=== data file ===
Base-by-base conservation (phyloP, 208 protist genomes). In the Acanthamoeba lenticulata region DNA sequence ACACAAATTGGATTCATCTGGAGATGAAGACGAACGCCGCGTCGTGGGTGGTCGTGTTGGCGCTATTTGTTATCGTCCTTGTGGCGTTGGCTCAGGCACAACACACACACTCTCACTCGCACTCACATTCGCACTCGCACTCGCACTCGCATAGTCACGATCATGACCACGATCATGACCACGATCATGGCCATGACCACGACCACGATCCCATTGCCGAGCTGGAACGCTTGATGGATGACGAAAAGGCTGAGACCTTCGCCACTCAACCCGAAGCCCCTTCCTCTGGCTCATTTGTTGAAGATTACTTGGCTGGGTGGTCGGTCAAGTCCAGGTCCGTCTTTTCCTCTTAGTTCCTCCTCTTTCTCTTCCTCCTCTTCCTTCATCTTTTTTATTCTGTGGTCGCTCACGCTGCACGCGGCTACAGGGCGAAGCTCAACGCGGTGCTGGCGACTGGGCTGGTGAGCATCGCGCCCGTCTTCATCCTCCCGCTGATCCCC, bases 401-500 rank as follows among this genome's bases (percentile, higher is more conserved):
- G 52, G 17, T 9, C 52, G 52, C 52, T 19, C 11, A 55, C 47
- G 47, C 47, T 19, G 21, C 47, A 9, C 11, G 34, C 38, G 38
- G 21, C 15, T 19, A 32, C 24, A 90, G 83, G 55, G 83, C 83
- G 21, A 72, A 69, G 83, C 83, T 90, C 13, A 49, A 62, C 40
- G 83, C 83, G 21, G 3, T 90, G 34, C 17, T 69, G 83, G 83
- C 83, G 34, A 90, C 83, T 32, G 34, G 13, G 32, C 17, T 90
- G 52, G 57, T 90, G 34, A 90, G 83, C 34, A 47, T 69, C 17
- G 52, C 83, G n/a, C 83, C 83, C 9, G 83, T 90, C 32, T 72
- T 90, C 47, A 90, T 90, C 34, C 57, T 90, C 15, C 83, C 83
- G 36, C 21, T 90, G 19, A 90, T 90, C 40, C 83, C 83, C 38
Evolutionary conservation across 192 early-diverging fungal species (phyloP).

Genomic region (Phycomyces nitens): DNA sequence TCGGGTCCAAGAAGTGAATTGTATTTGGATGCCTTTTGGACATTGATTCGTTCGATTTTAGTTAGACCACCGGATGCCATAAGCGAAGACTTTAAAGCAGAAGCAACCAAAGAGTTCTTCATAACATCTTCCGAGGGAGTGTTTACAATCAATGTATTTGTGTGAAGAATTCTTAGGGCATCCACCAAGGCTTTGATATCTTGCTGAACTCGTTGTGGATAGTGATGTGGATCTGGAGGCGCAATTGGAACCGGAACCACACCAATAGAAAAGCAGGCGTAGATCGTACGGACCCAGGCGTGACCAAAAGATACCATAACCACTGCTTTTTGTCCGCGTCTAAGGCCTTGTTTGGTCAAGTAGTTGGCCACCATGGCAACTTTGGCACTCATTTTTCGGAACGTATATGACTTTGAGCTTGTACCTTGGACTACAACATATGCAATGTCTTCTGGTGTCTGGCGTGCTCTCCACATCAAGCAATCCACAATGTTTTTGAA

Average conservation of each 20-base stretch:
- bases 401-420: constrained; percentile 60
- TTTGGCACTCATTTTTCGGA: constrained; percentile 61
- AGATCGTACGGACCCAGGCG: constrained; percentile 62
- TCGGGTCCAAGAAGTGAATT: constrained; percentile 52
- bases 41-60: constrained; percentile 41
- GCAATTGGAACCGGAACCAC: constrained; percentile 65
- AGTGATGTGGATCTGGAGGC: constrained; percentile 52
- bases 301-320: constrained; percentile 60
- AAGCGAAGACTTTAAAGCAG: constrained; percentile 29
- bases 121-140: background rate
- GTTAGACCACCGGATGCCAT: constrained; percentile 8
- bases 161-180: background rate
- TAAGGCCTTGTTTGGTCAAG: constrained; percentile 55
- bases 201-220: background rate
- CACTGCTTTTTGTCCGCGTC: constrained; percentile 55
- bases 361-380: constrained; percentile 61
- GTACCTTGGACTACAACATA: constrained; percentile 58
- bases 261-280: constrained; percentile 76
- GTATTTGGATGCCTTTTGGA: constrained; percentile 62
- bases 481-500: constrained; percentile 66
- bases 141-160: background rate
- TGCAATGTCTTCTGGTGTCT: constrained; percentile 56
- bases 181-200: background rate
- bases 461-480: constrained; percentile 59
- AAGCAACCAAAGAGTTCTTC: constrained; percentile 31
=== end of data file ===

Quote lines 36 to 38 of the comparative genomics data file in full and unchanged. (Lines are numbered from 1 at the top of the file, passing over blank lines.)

- TGCAATGTCTTCTGGTGTCT: constrained; percentile 56
- bases 181-200: background rate
- bases 461-480: constrained; percentile 59